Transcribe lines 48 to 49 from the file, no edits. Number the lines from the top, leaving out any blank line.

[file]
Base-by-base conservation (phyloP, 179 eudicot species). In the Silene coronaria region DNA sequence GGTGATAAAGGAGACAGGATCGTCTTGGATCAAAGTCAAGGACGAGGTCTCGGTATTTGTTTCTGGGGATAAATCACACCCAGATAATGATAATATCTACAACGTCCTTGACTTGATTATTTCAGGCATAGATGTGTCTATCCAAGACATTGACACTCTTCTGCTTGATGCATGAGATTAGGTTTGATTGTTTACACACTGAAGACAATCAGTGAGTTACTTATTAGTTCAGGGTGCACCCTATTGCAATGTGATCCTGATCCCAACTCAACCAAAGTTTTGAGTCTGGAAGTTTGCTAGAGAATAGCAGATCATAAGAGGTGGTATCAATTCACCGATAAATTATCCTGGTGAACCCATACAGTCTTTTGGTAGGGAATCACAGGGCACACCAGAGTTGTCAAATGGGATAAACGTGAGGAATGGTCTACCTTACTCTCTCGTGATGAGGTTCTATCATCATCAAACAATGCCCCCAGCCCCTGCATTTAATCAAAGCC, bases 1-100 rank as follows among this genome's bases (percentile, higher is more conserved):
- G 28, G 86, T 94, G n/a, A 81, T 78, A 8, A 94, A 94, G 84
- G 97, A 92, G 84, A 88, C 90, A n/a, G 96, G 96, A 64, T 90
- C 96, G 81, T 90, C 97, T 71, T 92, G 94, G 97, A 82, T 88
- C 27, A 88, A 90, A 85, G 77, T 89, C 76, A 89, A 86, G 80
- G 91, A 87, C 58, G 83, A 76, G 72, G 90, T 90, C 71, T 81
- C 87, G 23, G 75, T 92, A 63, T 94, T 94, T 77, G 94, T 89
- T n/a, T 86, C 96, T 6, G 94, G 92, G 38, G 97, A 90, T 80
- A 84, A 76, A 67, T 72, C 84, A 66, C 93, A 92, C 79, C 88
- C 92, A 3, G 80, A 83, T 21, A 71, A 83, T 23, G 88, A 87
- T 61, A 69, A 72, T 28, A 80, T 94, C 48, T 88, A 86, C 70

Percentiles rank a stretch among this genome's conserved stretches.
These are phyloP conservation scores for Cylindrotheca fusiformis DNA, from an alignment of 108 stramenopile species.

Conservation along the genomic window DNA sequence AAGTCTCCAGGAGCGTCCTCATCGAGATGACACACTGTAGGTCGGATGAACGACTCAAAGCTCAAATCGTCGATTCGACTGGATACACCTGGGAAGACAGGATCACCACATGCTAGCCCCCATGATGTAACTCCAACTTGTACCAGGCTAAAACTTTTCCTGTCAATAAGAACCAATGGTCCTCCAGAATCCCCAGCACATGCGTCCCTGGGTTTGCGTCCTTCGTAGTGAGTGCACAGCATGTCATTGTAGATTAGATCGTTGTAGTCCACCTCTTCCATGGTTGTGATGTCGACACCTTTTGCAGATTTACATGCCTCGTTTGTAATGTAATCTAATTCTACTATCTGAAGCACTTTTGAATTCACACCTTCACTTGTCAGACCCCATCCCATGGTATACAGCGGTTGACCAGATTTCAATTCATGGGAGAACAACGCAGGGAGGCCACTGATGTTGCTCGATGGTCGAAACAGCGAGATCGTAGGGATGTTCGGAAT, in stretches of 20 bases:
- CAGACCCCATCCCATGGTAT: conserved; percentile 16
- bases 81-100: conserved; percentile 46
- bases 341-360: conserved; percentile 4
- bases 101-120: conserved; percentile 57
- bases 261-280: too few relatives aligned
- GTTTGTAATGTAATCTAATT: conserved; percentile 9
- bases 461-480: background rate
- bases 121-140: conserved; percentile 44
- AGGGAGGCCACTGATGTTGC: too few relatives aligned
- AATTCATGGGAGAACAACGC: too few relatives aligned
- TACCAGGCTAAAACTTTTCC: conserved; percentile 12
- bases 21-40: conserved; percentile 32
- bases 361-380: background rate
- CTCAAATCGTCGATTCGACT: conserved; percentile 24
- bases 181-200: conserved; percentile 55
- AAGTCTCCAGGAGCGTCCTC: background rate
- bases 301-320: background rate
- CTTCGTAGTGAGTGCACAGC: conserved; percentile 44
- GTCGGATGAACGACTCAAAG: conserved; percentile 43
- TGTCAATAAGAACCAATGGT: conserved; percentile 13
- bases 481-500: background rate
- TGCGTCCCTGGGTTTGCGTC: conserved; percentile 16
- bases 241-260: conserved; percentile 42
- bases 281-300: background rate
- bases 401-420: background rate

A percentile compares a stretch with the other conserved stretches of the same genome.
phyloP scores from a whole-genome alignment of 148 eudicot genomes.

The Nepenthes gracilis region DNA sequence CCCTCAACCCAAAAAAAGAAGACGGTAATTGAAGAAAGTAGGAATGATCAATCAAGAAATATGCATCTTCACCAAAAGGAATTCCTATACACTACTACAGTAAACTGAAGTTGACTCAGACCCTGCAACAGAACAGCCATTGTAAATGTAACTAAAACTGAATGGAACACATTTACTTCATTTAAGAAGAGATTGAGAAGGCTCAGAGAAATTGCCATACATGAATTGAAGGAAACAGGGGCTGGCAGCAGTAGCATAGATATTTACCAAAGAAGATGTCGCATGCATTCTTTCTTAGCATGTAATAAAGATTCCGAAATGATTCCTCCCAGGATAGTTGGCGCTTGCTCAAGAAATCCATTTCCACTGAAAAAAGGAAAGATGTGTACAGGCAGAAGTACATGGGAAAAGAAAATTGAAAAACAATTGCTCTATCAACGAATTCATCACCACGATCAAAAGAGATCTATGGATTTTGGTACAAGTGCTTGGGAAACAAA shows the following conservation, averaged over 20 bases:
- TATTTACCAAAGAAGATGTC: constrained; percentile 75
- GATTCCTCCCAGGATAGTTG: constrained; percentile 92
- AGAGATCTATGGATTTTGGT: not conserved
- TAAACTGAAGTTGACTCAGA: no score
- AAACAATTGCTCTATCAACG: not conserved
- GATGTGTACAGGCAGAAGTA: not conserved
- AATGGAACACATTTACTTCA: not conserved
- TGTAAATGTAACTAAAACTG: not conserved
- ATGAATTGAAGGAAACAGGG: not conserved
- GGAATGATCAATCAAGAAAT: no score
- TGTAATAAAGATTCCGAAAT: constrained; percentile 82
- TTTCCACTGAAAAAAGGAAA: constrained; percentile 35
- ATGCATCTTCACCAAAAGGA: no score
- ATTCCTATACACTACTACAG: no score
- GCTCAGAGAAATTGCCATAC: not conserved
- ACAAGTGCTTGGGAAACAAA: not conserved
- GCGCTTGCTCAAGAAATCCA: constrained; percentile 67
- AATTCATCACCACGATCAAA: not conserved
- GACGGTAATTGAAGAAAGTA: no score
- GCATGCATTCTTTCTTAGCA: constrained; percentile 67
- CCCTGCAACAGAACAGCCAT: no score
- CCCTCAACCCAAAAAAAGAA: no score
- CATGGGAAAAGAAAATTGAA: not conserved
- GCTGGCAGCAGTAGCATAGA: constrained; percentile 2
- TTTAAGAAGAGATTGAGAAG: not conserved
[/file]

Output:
- GATGTGTACAGGCAGAAGTA: not conserved
- AATGGAACACATTTACTTCA: not conserved